Unfortunately, there is no clear answer at the moment as to whether the General Liability coverage on a policy will respond to COVID-19 related lawsuits. There isn’t any precedence to give direction as to what to expect. We have asked the insurance company for clarification on their intent so we can advise our client’s better, but we do not have an answer on this yet.
The General Liability coverage on the policy includes coverage for sickness or disease sustained by a person, which is good. However, there is some question as to whether the virus could be considered pollution or possibly spores/mold/fungus (depending on the specific allegations made), which general liability policies don’t cover. These are common exclusions in Canadian General Liability policies.
It is quite possible that this will have to be debated between lawyers to determine if coverage will apply as there are a variety of allegations that could be brought forward and would have to be tested in court to determine if coverage will apply.
If you are continuing to operate your business and interact with customers and co-workers, we recommend that you follow the recommendations of the health authorities and have a clear and enforced pandemic policy to limit transmission of the virus and keep sick workers home.
Business owners are responsible for the safety and protection of employees and customers, and anyone else coming into your business premises. If you are operating during the pandemic, we highly recommend you have a written COVID-19 operational plan documenting the procedures in place for your business to minimize the chance of transmission of the virus. This also helps to minimize your liability exposure. Refer to www.profur.ca/COVIDplan for additional information and a Back to Business Kit specific to each province, including a template COVID-19 operational plan that you can use.
If you have started making products like face masks or sanitizer, or started a delivery service, please let us know as these can have significant insurance and liability implications.
If your business location is closed and you’re not currently operating but intend to when you’re permitted to re-open, we recommend you take the following steps:
- Maintain the heat to minimize the chance of frozen pipes or damage to equipment and furnishings.
- Turn the water off at the water main to limit the chance of damage from a burst pipe or other plumbing issues.
- Check the premises as often as authorities are allowing or at least once a week if it’s safe for you to do so.
Note that if you are moving contents away from your business premises, please let us know so we can ensure you have the right coverage as policies typically limit coverage for items moved away from the premises.
If your business location is closed and you do not intend to return or re-open, let us know right away as your policy will likely require alterations to ensure you have proper protection in place.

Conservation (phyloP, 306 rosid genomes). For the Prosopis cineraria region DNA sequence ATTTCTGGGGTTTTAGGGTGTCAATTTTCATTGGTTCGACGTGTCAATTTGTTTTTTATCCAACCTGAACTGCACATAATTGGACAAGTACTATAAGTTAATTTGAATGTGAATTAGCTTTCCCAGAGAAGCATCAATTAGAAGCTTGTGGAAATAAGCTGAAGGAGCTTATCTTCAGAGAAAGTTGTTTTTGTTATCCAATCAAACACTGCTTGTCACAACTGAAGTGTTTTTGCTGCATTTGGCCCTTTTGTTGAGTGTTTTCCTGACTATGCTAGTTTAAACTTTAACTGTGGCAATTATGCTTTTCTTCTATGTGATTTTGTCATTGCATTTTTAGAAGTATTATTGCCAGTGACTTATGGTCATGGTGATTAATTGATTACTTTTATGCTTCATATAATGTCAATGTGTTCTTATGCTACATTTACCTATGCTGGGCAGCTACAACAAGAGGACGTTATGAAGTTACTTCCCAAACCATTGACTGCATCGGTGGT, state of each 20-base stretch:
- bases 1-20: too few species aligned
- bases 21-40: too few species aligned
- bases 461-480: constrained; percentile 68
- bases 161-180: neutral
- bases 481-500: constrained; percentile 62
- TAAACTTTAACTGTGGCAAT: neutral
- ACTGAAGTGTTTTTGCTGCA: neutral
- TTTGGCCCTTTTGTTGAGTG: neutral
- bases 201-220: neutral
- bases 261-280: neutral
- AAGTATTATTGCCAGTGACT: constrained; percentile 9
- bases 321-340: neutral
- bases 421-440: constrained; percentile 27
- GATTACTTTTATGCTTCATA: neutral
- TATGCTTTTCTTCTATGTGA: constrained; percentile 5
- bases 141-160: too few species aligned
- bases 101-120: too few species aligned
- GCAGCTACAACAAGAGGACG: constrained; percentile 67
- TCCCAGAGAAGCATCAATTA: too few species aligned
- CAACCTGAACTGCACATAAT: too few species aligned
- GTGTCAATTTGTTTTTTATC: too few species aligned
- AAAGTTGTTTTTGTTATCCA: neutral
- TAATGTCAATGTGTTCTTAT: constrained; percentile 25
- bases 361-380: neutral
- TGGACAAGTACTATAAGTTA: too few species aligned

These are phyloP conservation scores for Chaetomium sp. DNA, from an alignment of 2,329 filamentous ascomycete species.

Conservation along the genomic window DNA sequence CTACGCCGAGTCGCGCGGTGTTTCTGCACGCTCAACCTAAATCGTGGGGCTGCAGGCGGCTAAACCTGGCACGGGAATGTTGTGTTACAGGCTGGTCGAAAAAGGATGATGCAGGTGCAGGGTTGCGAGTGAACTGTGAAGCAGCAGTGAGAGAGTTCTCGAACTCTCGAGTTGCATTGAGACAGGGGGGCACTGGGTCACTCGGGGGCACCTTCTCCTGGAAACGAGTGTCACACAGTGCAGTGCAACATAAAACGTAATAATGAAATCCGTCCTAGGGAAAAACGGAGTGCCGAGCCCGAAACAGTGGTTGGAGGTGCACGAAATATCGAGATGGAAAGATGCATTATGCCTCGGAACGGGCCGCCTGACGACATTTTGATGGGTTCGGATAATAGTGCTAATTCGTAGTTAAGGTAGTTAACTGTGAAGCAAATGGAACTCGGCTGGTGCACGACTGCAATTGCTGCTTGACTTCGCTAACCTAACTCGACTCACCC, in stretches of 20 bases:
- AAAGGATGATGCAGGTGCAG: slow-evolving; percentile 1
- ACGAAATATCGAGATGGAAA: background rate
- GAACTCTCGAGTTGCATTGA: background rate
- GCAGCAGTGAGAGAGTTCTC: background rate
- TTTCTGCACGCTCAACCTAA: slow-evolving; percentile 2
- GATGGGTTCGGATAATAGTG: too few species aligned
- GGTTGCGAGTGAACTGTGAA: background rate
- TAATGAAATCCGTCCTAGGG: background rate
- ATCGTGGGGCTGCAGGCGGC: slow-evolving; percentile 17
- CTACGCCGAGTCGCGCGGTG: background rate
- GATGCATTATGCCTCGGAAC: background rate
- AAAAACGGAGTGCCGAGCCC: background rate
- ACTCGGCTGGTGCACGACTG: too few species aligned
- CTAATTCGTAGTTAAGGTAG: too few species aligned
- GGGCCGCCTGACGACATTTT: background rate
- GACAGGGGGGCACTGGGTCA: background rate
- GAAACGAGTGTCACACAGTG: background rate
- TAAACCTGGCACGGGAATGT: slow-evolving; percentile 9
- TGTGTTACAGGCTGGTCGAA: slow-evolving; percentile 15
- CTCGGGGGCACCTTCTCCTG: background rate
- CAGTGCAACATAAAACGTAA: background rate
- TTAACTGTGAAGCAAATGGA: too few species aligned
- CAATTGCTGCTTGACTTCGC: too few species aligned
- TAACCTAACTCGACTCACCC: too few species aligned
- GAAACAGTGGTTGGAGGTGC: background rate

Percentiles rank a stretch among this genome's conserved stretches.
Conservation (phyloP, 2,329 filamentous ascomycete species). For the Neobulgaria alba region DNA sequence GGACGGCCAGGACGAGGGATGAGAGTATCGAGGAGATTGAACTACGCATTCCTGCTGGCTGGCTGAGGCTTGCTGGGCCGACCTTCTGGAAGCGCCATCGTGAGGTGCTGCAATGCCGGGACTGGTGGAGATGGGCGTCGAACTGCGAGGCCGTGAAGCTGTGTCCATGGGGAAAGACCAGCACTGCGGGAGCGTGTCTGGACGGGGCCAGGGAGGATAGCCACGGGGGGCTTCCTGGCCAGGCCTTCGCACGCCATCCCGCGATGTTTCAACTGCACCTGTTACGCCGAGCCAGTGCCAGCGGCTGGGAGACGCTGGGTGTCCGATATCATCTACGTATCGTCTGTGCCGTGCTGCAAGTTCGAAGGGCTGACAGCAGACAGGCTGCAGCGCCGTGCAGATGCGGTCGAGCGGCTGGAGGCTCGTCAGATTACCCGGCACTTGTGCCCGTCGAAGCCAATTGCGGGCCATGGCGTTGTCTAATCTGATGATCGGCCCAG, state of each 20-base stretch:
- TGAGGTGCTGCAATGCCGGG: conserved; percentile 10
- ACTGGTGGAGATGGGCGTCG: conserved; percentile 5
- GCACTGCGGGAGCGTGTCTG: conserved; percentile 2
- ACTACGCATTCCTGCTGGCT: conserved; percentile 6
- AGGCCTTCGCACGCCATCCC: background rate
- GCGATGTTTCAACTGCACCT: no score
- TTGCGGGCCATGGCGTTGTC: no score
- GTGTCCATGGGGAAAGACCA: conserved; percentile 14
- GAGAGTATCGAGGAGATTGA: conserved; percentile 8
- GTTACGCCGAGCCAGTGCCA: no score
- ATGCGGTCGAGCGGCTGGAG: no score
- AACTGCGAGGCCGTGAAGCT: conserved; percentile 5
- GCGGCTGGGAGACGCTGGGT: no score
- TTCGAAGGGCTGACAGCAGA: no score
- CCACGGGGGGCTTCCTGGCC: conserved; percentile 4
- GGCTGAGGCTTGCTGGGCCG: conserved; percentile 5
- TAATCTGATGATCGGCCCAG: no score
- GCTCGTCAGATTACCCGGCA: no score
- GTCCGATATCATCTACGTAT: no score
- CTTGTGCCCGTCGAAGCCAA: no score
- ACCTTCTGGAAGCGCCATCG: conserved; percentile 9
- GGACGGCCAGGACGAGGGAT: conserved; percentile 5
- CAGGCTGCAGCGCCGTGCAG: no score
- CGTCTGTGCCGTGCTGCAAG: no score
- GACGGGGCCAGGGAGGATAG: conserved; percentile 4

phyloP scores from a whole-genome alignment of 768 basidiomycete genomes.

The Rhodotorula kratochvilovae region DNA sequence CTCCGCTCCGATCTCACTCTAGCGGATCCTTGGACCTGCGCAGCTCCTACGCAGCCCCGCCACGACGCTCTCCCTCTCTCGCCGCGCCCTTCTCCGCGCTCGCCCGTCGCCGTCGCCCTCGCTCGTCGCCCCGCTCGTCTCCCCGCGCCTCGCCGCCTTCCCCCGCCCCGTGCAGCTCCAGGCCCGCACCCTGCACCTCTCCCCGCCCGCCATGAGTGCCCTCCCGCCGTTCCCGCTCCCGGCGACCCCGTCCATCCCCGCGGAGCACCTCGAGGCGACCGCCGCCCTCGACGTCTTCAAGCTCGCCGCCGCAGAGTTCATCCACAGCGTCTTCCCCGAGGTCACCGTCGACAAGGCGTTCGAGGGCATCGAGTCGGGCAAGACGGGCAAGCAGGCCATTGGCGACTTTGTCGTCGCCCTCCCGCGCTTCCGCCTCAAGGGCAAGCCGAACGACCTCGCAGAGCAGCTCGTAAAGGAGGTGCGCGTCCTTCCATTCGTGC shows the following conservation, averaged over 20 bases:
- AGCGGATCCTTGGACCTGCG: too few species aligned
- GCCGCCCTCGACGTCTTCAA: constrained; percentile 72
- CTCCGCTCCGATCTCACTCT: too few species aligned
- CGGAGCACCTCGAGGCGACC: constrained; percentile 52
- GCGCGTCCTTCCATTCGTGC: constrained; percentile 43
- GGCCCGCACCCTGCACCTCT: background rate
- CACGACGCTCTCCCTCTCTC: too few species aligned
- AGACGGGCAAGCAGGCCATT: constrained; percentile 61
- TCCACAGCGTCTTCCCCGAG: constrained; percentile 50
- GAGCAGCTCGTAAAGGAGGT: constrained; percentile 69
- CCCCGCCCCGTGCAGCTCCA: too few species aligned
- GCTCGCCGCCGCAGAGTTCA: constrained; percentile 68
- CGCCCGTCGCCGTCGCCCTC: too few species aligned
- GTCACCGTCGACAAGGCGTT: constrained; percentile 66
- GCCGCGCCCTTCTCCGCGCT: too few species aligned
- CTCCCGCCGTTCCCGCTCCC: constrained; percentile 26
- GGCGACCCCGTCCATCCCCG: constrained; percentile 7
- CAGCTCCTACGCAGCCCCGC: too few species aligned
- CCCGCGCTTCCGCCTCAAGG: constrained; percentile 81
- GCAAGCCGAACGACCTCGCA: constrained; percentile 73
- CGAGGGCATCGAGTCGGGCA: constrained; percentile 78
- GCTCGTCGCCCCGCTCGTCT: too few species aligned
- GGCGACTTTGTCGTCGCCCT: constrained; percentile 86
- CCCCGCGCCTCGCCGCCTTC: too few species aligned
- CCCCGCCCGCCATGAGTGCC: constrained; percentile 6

If you choose to keep operating your business in contravention of government orders, it is possible that it could jeopardize your liability coverage. For instance, if a customer contracts COVID-19 and they allege that your negligence caused them to contract the illness, if you should not have been operating, it is possible the insurance company could deny your liability coverage. At this time, there is no clear answer as to whether any liability claims involving COVID-19 will be covered by liability insurance, however operating in contravention of government orders makes it even murkier as to whether coverage would be provided.
In short, if you’re subject to a government order to close your business, we highly recommend you close your business to minimize health risks and your liability risk.
Contact our office if you would like us to review your policy and find out what options available for your specific situation to help manage your insurance costs.
Please note we’ve had an extremely high demand for this service. It is a fairly lengthy process for us to complete the review and provide appropriate advice to each client. As a result, there may be a delay in responding to inquiries. We are working hard to ensure each email and phone call is returned with a considered response. Thank you for your patience.
We are hearing from more businesses, particularly dog trainers and pet first aid trainers, who are switching to providing online, live video or other remote consultations, advice or training. The PROfur policy will automatically cover you for this provided:
- The services, advice and training is no different than what you normally provide in-person and that is covered on your existing policy. For example, if you have typically provided behaviour training and puppy classes in person, you are also covered to provide that service online or by video;
- Your customers must be located in Canada. If you begin servicing customers located outside of Canada, it can invalidate your insurance coverage (this is because the risk of lawsuits can be significantly higher).
If you are providing any consultation or advice at all, whether it’s online, but phone, email, text, social media posts or video, we highly recommend you keep your liability coverage in place as you can be held liable for any advice you give. Keep in mind that there is no coverage if your online postings, including social media posts and videos, are alleged to have caused:
- Libel, slander, disparaging a person or organization or their goods, products or services
- Publication of material that violates a person’s right of privacy
- Misappropriation of advertising ideas or style of doing business
- Infringement of copyright, title or slogan
If you begin to provide vocational training for compensation (for example, charging others to provide them with training to develop the skills and knowledge required to perform a particular job), your PROfur policy will not automatically cover that. In this case, please contact us to talk about your options.
Like all businesses right now, we are waiting to see what the federal and provincial governments are going to do to help ease the impact COVID-19 is having on citizens and businesses. We’re all in this together.
We will update this posting as new information comes available that affect insurance.
In the meantime, if you need to see if adjustments can be made to your policy reduce costs, please contact us. We are currently experience a very high number of customer service inquiries and are working hard to respond to calls and emails as quickly as possible. We appreciate your patience. Thank you and best wishes during trying times.
Chris Ingoe, CAIB